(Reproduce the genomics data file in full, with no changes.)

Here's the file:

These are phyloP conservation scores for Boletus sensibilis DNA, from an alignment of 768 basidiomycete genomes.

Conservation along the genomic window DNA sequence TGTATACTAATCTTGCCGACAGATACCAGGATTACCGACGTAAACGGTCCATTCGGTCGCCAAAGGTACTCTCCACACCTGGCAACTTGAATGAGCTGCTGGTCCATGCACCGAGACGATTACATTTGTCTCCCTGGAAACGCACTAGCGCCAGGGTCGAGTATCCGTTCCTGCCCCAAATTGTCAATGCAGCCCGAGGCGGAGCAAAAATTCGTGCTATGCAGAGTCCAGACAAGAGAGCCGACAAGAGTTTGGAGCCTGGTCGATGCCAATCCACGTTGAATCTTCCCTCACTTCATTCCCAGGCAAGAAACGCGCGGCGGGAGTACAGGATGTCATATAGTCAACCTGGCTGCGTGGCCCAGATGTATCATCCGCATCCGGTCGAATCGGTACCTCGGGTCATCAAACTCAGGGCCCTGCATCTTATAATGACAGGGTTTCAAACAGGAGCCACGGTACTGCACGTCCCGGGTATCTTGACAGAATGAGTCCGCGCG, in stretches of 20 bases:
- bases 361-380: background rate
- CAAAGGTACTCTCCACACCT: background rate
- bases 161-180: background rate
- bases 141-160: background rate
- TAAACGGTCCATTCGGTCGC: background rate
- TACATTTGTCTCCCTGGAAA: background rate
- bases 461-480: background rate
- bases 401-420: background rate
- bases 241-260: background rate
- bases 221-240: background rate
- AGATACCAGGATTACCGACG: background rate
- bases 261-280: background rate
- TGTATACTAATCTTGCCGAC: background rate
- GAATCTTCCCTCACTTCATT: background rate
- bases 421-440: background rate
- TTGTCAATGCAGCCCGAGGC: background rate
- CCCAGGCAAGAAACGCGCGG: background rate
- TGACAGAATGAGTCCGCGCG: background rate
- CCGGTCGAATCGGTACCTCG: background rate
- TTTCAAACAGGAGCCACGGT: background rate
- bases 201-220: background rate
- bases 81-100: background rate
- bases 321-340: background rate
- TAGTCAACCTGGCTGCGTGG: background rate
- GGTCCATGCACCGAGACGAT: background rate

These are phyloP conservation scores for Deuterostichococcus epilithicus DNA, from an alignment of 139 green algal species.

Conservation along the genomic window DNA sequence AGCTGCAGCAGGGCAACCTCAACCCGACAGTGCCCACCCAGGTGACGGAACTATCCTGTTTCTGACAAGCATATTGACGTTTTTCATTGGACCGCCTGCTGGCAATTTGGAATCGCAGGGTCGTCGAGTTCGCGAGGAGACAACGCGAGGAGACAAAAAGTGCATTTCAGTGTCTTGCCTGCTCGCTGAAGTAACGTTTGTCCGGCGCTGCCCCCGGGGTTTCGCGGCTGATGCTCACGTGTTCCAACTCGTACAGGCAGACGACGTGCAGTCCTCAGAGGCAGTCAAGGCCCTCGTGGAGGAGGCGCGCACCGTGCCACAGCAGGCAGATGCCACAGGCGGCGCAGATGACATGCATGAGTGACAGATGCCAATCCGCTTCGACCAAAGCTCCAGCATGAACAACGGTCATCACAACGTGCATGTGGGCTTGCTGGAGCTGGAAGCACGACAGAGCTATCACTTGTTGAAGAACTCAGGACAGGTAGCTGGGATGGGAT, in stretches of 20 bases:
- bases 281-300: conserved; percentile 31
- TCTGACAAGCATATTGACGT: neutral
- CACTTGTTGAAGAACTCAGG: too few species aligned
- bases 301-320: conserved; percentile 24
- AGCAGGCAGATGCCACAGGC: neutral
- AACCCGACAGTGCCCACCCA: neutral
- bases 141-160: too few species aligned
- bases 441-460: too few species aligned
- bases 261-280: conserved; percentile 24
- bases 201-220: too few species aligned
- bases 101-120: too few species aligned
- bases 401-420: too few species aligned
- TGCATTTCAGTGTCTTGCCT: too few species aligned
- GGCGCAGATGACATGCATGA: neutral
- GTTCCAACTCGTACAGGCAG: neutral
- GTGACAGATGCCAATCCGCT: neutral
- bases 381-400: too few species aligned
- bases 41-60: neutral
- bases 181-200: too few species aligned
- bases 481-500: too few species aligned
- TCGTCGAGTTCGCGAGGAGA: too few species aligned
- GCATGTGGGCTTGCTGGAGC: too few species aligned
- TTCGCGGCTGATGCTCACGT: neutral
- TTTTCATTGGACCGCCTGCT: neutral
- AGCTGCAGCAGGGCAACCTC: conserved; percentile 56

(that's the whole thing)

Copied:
These are phyloP conservation scores for Boletus sensibilis DNA, from an alignment of 768 basidiomycete genomes.

Conservation along the genomic window DNA sequence TGTATACTAATCTTGCCGACAGATACCAGGATTACCGACGTAAACGGTCCATTCGGTCGCCAAAGGTACTCTCCACACCTGGCAACTTGAATGAGCTGCTGGTCCATGCACCGAGACGATTACATTTGTCTCCCTGGAAACGCACTAGCGCCAGGGTCGAGTATCCGTTCCTGCCCCAAATTGTCAATGCAGCCCGAGGCGGAGCAAAAATTCGTGCTATGCAGAGTCCAGACAAGAGAGCCGACAAGAGTTTGGAGCCTGGTCGATGCCAATCCACGTTGAATCTTCCCTCACTTCATTCCCAGGCAAGAAACGCGCGGCGGGAGTACAGGATGTCATATAGTCAACCTGGCTGCGTGGCCCAGATGTATCATCCGCATCCGGTCGAATCGGTACCTCGGGTCATCAAACTCAGGGCCCTGCATCTTATAATGACAGGGTTTCAAACAGGAGCCACGGTACTGCACGTCCCGGGTATCTTGACAGAATGAGTCCGCGCG, in stretches of 20 bases:
- bases 361-380: background rate
- CAAAGGTACTCTCCACACCT: background rate
- bases 161-180: background rate
- bases 141-160: background rate
- TAAACGGTCCATTCGGTCGC: background rate
- TACATTTGTCTCCCTGGAAA: background rate
- bases 461-480: background rate
- bases 401-420: background rate
- bases 241-260: background rate
- bases 221-240: background rate
- AGATACCAGGATTACCGACG: background rate
- bases 261-280: background rate
- TGTATACTAATCTTGCCGAC: background rate
- GAATCTTCCCTCACTTCATT: background rate
- bases 421-440: background rate
- TTGTCAATGCAGCCCGAGGC: background rate
- CCCAGGCAAGAAACGCGCGG: background rate
- TGACAGAATGAGTCCGCGCG: background rate
- CCGGTCGAATCGGTACCTCG: background rate
- TTTCAAACAGGAGCCACGGT: background rate
- bases 201-220: background rate
- bases 81-100: background rate
- bases 321-340: background rate
- TAGTCAACCTGGCTGCGTGG: background rate
- GGTCCATGCACCGAGACGAT: background rate

These are phyloP conservation scores for Deuterostichococcus epilithicus DNA, from an alignment of 139 green algal species.

Conservation along the genomic window DNA sequence AGCTGCAGCAGGGCAACCTCAACCCGACAGTGCCCACCCAGGTGACGGAACTATCCTGTTTCTGACAAGCATATTGACGTTTTTCATTGGACCGCCTGCTGGCAATTTGGAATCGCAGGGTCGTCGAGTTCGCGAGGAGACAACGCGAGGAGACAAAAAGTGCATTTCAGTGTCTTGCCTGCTCGCTGAAGTAACGTTTGTCCGGCGCTGCCCCCGGGGTTTCGCGGCTGATGCTCACGTGTTCCAACTCGTACAGGCAGACGACGTGCAGTCCTCAGAGGCAGTCAAGGCCCTCGTGGAGGAGGCGCGCACCGTGCCACAGCAGGCAGATGCCACAGGCGGCGCAGATGACATGCATGAGTGACAGATGCCAATCCGCTTCGACCAAAGCTCCAGCATGAACAACGGTCATCACAACGTGCATGTGGGCTTGCTGGAGCTGGAAGCACGACAGAGCTATCACTTGTTGAAGAACTCAGGACAGGTAGCTGGGATGGGAT, in stretches of 20 bases:
- bases 281-300: conserved; percentile 31
- TCTGACAAGCATATTGACGT: neutral
- CACTTGTTGAAGAACTCAGG: too few species aligned
- bases 301-320: conserved; percentile 24
- AGCAGGCAGATGCCACAGGC: neutral
- AACCCGACAGTGCCCACCCA: neutral
- bases 141-160: too few species aligned
- bases 441-460: too few species aligned
- bases 261-280: conserved; percentile 24
- bases 201-220: too few species aligned
- bases 101-120: too few species aligned
- bases 401-420: too few species aligned
- TGCATTTCAGTGTCTTGCCT: too few species aligned
- GGCGCAGATGACATGCATGA: neutral
- GTTCCAACTCGTACAGGCAG: neutral
- GTGACAGATGCCAATCCGCT: neutral
- bases 381-400: too few species aligned
- bases 41-60: neutral
- bases 181-200: too few species aligned
- bases 481-500: too few species aligned
- TCGTCGAGTTCGCGAGGAGA: too few species aligned
- GCATGTGGGCTTGCTGGAGC: too few species aligned
- TTCGCGGCTGATGCTCACGT: neutral
- TTTTCATTGGACCGCCTGCT: neutral
- AGCTGCAGCAGGGCAACCTC: conserved; percentile 56